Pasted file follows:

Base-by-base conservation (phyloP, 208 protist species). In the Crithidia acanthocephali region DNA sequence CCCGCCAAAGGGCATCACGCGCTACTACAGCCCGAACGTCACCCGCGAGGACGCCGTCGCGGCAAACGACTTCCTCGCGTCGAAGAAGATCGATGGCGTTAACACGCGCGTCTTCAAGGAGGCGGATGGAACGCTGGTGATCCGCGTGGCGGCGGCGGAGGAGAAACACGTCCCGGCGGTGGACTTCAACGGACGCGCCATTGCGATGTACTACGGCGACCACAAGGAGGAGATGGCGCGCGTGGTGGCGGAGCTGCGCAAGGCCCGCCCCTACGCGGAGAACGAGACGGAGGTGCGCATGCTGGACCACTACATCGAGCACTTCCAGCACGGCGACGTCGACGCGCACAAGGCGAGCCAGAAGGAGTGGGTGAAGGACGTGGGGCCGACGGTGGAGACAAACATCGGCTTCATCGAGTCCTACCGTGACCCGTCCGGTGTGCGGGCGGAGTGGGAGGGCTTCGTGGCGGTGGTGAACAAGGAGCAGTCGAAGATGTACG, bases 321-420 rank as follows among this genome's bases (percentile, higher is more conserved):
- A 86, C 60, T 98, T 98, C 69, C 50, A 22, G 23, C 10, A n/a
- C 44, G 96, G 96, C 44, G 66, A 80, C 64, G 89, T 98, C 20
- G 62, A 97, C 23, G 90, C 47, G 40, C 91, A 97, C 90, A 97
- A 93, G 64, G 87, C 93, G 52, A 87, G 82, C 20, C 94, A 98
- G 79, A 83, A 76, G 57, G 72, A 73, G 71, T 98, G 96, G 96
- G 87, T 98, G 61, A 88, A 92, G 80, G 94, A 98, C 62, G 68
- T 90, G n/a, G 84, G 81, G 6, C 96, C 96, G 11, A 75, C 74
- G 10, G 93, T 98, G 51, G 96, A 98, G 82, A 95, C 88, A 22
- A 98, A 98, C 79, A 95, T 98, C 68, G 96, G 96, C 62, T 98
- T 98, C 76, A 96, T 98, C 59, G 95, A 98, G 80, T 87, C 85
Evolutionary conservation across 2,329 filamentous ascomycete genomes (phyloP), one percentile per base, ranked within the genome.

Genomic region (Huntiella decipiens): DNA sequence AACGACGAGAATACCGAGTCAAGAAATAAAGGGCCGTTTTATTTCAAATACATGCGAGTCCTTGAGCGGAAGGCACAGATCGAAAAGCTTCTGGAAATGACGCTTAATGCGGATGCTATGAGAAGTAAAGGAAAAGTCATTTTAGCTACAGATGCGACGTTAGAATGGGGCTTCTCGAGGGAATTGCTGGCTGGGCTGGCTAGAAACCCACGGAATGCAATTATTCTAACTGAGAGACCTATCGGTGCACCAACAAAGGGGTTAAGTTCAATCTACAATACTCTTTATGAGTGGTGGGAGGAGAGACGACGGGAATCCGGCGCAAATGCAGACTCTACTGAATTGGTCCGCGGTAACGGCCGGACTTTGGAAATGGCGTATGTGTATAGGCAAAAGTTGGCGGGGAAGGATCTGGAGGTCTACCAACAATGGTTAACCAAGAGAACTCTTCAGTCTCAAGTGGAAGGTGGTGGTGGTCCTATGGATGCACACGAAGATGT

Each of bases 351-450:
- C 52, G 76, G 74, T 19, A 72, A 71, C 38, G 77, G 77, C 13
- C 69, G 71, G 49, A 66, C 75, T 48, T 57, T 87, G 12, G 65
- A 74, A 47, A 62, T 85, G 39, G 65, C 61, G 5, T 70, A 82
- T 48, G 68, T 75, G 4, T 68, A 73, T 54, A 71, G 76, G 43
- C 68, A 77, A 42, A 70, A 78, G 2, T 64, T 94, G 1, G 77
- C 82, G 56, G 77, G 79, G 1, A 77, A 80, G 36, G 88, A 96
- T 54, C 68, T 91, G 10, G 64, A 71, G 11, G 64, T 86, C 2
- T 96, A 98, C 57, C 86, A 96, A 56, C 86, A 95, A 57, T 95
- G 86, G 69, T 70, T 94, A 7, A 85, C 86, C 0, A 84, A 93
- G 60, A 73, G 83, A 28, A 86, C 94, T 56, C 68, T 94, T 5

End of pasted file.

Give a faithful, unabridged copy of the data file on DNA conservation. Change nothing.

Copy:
Base-by-base conservation (phyloP, 208 protist species). In the Crithidia acanthocephali region DNA sequence CCCGCCAAAGGGCATCACGCGCTACTACAGCCCGAACGTCACCCGCGAGGACGCCGTCGCGGCAAACGACTTCCTCGCGTCGAAGAAGATCGATGGCGTTAACACGCGCGTCTTCAAGGAGGCGGATGGAACGCTGGTGATCCGCGTGGCGGCGGCGGAGGAGAAACACGTCCCGGCGGTGGACTTCAACGGACGCGCCATTGCGATGTACTACGGCGACCACAAGGAGGAGATGGCGCGCGTGGTGGCGGAGCTGCGCAAGGCCCGCCCCTACGCGGAGAACGAGACGGAGGTGCGCATGCTGGACCACTACATCGAGCACTTCCAGCACGGCGACGTCGACGCGCACAAGGCGAGCCAGAAGGAGTGGGTGAAGGACGTGGGGCCGACGGTGGAGACAAACATCGGCTTCATCGAGTCCTACCGTGACCCGTCCGGTGTGCGGGCGGAGTGGGAGGGCTTCGTGGCGGTGGTGAACAAGGAGCAGTCGAAGATGTACG, bases 321-420 rank as follows among this genome's bases (percentile, higher is more conserved):
- A 86, C 60, T 98, T 98, C 69, C 50, A 22, G 23, C 10, A n/a
- C 44, G 96, G 96, C 44, G 66, A 80, C 64, G 89, T 98, C 20
- G 62, A 97, C 23, G 90, C 47, G 40, C 91, A 97, C 90, A 97
- A 93, G 64, G 87, C 93, G 52, A 87, G 82, C 20, C 94, A 98
- G 79, A 83, A 76, G 57, G 72, A 73, G 71, T 98, G 96, G 96
- G 87, T 98, G 61, A 88, A 92, G 80, G 94, A 98, C 62, G 68
- T 90, G n/a, G 84, G 81, G 6, C 96, C 96, G 11, A 75, C 74
- G 10, G 93, T 98, G 51, G 96, A 98, G 82, A 95, C 88, A 22
- A 98, A 98, C 79, A 95, T 98, C 68, G 96, G 96, C 62, T 98
- T 98, C 76, A 96, T 98, C 59, G 95, A 98, G 80, T 87, C 85
Evolutionary conservation across 2,329 filamentous ascomycete genomes (phyloP), one percentile per base, ranked within the genome.

Genomic region (Huntiella decipiens): DNA sequence AACGACGAGAATACCGAGTCAAGAAATAAAGGGCCGTTTTATTTCAAATACATGCGAGTCCTTGAGCGGAAGGCACAGATCGAAAAGCTTCTGGAAATGACGCTTAATGCGGATGCTATGAGAAGTAAAGGAAAAGTCATTTTAGCTACAGATGCGACGTTAGAATGGGGCTTCTCGAGGGAATTGCTGGCTGGGCTGGCTAGAAACCCACGGAATGCAATTATTCTAACTGAGAGACCTATCGGTGCACCAACAAAGGGGTTAAGTTCAATCTACAATACTCTTTATGAGTGGTGGGAGGAGAGACGACGGGAATCCGGCGCAAATGCAGACTCTACTGAATTGGTCCGCGGTAACGGCCGGACTTTGGAAATGGCGTATGTGTATAGGCAAAAGTTGGCGGGGAAGGATCTGGAGGTCTACCAACAATGGTTAACCAAGAGAACTCTTCAGTCTCAAGTGGAAGGTGGTGGTGGTCCTATGGATGCACACGAAGATGT

Each of bases 351-450:
- C 52, G 76, G 74, T 19, A 72, A 71, C 38, G 77, G 77, C 13
- C 69, G 71, G 49, A 66, C 75, T 48, T 57, T 87, G 12, G 65
- A 74, A 47, A 62, T 85, G 39, G 65, C 61, G 5, T 70, A 82
- T 48, G 68, T 75, G 4, T 68, A 73, T 54, A 71, G 76, G 43
- C 68, A 77, A 42, A 70, A 78, G 2, T 64, T 94, G 1, G 77
- C 82, G 56, G 77, G 79, G 1, A 77, A 80, G 36, G 88, A 96
- T 54, C 68, T 91, G 10, G 64, A 71, G 11, G 64, T 86, C 2
- T 96, A 98, C 57, C 86, A 96, A 56, C 86, A 95, A 57, T 95
- G 86, G 69, T 70, T 94, A 7, A 85, C 86, C 0, A 84, A 93
- G 60, A 73, G 83, A 28, A 86, C 94, T 56, C 68, T 94, T 5